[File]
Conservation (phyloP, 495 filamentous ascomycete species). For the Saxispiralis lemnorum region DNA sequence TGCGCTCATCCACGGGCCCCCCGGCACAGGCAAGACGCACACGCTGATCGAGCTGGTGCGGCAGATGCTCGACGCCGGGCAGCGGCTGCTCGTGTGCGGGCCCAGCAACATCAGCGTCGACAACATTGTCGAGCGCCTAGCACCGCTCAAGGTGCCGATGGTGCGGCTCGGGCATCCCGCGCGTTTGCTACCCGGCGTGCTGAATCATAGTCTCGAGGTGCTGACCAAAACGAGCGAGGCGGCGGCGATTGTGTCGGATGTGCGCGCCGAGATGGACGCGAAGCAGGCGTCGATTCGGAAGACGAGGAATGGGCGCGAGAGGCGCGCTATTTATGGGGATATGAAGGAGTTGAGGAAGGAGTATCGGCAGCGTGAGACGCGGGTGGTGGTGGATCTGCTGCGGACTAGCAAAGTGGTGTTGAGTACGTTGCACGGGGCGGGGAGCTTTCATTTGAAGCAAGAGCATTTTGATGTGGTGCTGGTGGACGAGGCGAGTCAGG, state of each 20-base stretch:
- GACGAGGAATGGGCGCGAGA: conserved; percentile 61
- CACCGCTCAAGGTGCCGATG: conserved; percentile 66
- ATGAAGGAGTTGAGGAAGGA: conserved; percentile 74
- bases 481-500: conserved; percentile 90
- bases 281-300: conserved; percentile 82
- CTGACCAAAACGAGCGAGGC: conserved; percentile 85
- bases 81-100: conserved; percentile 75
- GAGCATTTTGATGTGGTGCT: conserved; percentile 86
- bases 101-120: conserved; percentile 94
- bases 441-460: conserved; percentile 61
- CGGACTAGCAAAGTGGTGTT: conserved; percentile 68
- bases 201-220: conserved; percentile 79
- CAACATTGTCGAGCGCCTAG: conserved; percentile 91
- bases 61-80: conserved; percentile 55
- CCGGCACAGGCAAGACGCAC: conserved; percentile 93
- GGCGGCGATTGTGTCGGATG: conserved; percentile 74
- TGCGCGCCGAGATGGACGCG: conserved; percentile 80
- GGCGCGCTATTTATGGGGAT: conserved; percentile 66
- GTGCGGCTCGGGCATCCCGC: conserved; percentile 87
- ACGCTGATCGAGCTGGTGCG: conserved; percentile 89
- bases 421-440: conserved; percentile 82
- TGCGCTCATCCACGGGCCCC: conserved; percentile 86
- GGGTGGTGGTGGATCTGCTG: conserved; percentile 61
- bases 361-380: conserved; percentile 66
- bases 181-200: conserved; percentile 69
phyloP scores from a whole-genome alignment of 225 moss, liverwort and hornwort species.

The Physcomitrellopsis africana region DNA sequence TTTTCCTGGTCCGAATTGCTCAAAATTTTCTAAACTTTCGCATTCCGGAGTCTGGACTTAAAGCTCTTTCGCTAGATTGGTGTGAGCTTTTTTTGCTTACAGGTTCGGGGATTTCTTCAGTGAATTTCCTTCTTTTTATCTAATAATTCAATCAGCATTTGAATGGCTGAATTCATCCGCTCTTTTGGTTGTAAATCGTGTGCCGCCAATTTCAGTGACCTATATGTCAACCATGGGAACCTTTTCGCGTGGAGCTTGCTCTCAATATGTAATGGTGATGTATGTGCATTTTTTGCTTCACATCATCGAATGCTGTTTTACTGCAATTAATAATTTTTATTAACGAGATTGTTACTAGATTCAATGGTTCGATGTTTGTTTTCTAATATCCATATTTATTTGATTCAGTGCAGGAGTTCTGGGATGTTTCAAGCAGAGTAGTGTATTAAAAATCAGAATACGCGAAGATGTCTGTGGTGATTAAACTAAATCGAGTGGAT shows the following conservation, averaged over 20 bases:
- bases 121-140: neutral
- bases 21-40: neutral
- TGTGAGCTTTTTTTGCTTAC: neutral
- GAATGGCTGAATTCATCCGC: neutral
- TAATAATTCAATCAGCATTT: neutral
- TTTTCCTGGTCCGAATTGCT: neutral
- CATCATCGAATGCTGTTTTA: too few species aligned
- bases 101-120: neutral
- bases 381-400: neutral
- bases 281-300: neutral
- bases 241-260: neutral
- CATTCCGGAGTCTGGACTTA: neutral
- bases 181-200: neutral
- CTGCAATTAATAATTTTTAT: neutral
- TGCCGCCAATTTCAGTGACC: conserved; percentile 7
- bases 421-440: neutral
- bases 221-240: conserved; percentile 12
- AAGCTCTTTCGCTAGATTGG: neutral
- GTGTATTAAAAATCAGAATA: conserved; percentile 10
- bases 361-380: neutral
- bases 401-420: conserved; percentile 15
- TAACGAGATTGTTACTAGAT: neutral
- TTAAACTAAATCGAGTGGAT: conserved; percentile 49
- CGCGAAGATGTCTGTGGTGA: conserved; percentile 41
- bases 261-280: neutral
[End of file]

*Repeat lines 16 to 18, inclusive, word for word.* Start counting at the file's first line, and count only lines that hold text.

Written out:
- CCGGCACAGGCAAGACGCAC: conserved; percentile 93
- GGCGGCGATTGTGTCGGATG: conserved; percentile 74
- TGCGCGCCGAGATGGACGCG: conserved; percentile 80